NERSCPowering Scientific Discovery for 50 Years

Registration Open for September 4-7 Workshop on the DOE Advanced Computational Software Collection

June 1, 2002

BERKELEY, Calif. -- Applications are now being accepted to attend a workshop on "Robust and High Performance Tools for Scientific Computing" sponsored by the U.S. Department of Energy's National Energy Research Scientific Computing Center (NERSC).

The three-and-a-half-day workshop will present an introduction to the DOE Advanced CompuTational Software Collection (ACTS Collection, for application scientists whose research requires large amounts of computation, a large volume of data manipulation, the use of robust numerical algorithms, or combinations of these. The workshop will be held September 4-7, 2002, at Lawrence Berkeley National Laboratory in Berkeley, Calif.

There is no charge for the workshop, but attendance will be limited and researchers interested in attending must submit an application. Additionally, DOE will fully sponsor a limited number of graduate students and postdoctoral fellows to participate in this event. This support includes round-trip transportation to and from Berkeley, local transportation, lodging, meals and workshop materials. (See below for application details.) Proposals from other research scientists are also encouraged.

The workshop will include a range of tutorials on the tools (currently available in the collection and some deliverables from the DOE SciDAC ISICs), discussion sessions aimed to solve specific computational needs by the participants, and hands-on practice using NERSC's state-of-the-art computers. Topics to be covered include:

  1. Direct and iterative methods for the solution of linear and non-linear systems of equations
  2. PDEs and multi-level methods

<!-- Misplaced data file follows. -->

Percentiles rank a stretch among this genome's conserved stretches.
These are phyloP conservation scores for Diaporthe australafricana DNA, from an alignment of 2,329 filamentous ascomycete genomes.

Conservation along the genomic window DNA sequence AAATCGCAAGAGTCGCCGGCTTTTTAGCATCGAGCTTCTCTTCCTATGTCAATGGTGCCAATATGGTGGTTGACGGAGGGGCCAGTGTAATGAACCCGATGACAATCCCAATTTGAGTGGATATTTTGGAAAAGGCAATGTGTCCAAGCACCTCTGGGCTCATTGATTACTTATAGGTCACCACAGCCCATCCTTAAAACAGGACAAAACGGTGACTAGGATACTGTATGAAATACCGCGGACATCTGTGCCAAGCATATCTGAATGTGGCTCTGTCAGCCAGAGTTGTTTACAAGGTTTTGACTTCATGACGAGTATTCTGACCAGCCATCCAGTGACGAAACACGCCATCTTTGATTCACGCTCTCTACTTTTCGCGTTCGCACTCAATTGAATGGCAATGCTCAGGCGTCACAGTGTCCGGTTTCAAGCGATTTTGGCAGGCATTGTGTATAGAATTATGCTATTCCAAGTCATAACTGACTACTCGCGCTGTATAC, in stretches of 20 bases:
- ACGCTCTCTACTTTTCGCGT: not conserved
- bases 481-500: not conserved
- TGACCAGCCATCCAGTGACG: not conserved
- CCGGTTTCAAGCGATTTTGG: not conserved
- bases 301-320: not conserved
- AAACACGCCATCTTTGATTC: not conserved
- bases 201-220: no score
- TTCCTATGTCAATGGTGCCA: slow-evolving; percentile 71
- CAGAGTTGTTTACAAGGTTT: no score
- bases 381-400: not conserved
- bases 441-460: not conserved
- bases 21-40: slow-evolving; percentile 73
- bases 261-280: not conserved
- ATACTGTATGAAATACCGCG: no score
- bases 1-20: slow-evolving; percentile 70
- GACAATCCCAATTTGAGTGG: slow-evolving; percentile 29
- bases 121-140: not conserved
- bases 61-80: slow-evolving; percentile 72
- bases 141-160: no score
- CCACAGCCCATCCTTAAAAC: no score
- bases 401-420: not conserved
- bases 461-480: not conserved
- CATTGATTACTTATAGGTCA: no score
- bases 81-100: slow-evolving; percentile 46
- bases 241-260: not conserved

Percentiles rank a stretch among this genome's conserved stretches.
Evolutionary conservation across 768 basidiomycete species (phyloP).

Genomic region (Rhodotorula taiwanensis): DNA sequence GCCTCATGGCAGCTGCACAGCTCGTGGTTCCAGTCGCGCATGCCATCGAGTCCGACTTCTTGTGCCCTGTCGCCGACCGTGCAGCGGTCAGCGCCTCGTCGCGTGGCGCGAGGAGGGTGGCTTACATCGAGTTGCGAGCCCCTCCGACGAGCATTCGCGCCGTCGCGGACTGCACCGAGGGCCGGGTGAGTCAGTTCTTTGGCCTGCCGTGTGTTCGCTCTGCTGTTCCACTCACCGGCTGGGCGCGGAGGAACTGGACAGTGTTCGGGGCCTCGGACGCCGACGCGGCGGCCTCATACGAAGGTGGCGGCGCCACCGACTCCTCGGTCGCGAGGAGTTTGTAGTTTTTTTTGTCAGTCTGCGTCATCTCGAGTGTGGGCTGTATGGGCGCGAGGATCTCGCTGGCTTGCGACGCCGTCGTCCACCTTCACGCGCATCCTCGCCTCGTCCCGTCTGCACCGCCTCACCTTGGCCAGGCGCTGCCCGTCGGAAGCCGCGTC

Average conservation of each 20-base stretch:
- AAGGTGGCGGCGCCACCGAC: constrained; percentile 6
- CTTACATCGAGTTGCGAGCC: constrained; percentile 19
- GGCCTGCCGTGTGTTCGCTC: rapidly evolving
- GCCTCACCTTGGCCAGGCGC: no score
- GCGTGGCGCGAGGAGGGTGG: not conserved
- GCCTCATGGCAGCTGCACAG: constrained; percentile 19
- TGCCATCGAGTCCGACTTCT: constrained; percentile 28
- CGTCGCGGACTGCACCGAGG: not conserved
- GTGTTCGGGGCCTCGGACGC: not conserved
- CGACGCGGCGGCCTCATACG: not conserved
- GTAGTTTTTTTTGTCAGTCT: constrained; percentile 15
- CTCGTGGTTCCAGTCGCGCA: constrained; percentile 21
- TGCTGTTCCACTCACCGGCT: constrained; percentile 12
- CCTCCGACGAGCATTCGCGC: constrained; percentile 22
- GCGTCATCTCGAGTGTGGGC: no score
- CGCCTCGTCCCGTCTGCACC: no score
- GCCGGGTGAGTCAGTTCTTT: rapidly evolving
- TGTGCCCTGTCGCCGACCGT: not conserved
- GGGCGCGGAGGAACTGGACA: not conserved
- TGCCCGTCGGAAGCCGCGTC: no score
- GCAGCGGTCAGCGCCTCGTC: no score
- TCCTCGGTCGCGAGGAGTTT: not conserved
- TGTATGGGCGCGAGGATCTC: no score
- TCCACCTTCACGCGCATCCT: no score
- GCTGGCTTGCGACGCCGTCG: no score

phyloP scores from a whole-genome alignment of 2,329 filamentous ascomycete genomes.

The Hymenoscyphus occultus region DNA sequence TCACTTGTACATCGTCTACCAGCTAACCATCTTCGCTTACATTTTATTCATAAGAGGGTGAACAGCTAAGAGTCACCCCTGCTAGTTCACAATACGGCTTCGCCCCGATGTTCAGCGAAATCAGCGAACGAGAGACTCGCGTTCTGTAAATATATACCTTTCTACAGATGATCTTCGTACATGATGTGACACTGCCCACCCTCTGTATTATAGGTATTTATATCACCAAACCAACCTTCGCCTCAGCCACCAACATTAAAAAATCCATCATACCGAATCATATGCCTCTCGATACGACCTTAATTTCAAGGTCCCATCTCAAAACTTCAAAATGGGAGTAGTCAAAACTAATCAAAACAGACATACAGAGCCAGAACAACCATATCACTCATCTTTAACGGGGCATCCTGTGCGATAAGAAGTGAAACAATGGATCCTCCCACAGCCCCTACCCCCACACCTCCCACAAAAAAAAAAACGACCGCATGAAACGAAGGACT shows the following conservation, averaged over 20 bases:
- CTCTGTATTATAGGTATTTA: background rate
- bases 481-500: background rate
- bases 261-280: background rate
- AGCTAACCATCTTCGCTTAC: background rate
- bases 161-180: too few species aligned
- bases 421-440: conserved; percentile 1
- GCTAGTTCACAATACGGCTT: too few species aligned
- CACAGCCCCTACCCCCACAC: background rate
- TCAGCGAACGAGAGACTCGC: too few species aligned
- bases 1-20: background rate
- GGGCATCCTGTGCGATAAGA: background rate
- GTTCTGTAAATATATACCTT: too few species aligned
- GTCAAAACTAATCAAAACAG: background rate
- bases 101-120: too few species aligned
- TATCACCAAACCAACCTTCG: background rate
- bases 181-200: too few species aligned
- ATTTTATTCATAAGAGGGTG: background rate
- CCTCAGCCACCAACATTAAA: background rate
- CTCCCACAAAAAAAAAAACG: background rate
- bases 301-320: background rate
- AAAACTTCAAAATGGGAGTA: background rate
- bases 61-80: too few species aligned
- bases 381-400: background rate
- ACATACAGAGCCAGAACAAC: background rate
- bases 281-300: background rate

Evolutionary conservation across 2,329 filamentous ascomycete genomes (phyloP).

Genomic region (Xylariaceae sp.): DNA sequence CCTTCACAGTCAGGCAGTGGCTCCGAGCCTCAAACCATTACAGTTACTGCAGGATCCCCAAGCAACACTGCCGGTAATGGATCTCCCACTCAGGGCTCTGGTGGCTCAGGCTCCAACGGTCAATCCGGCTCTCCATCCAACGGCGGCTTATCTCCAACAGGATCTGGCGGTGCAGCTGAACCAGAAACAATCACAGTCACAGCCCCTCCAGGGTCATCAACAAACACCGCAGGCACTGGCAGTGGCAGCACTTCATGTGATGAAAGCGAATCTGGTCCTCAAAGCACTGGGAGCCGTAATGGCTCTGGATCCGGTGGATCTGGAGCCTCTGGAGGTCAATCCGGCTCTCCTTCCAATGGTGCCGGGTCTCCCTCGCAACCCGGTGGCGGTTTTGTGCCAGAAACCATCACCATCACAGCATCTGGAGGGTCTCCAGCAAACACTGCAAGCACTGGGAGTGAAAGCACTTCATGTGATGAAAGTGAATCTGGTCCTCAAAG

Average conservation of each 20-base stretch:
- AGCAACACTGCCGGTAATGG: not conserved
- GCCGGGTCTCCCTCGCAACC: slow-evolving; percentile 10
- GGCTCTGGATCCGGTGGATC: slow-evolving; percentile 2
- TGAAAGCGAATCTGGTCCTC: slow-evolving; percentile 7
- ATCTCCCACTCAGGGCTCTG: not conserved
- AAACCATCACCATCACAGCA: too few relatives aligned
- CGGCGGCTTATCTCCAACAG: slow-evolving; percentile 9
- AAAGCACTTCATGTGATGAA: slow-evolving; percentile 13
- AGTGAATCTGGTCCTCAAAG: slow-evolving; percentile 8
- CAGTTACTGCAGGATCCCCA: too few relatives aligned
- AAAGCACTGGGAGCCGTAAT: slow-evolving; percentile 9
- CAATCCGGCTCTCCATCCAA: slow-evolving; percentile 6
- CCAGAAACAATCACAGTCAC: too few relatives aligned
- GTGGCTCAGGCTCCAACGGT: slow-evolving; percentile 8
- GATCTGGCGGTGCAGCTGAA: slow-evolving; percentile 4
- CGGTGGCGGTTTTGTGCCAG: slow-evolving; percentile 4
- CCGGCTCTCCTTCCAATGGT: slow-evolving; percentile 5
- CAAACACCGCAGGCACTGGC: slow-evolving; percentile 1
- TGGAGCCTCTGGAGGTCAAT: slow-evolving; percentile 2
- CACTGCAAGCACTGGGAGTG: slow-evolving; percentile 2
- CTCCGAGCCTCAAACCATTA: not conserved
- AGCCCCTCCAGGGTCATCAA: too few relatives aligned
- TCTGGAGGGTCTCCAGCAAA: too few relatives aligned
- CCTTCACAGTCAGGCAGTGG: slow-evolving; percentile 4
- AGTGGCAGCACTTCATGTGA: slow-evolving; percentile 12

3. Numerical optimization
  4. Structured and unstructured meshes (generation, manipulation and computation)
  5. Development of high performance computing applications
  6. Performance monitoring and tuning
  7. Grid computing

The ACTS Collection comprises a set of tools mainly developed at the Department of Energy's (DOE) laboratories. These software tools aim to simplify the solution of common and important computational problems and have substantially benefited a wide range of scientific and industrial applications. These benefits include not only running applications efficiently in high performing computing environments but also realizing computation that would not have been possible otherwise. Despite these successes, there is still a need for a greater infrastructure to reach out to academia and industry through dissemination and instruction on the state-of-the-art tools for high performance computing environments and simultaneously provide an umbrella for tool developers to receive the feedback from these communities. This workshop is part of an approach to build such an infrastructure.

Application information

The deadline for applications is July 9, 2002. Students and postdoctoral fellows should submit an abstract describing the nature of their work, future plans and/or current needs for computation.

Proposals will be reviewed and invitations sent by July 22. For more information on the workshop, please contact Tony Drummond at (510) 486-7624 or Osni Marques at (510) 486-5290.

About NERSC and Berkeley Lab
The National Energy Research Scientific Computing Center (NERSC) is a U.S. Department of Energy Office of Science User Facility that serves as the primary high performance computing center for scientific research sponsored by the Office of Science. Located at Lawrence Berkeley National Laboratory, NERSC serves almost 10,000 scientists at national laboratories and universities researching a wide range of problems in climate, fusion energy, materials science, physics, chemistry, computational biology, and other disciplines. Berkeley Lab is a DOE national laboratory located in Berkeley, California. It conducts unclassified scientific research and is managed by the University of California for the U.S. Department of Energy. »Learn more about computing sciences at Berkeley Lab.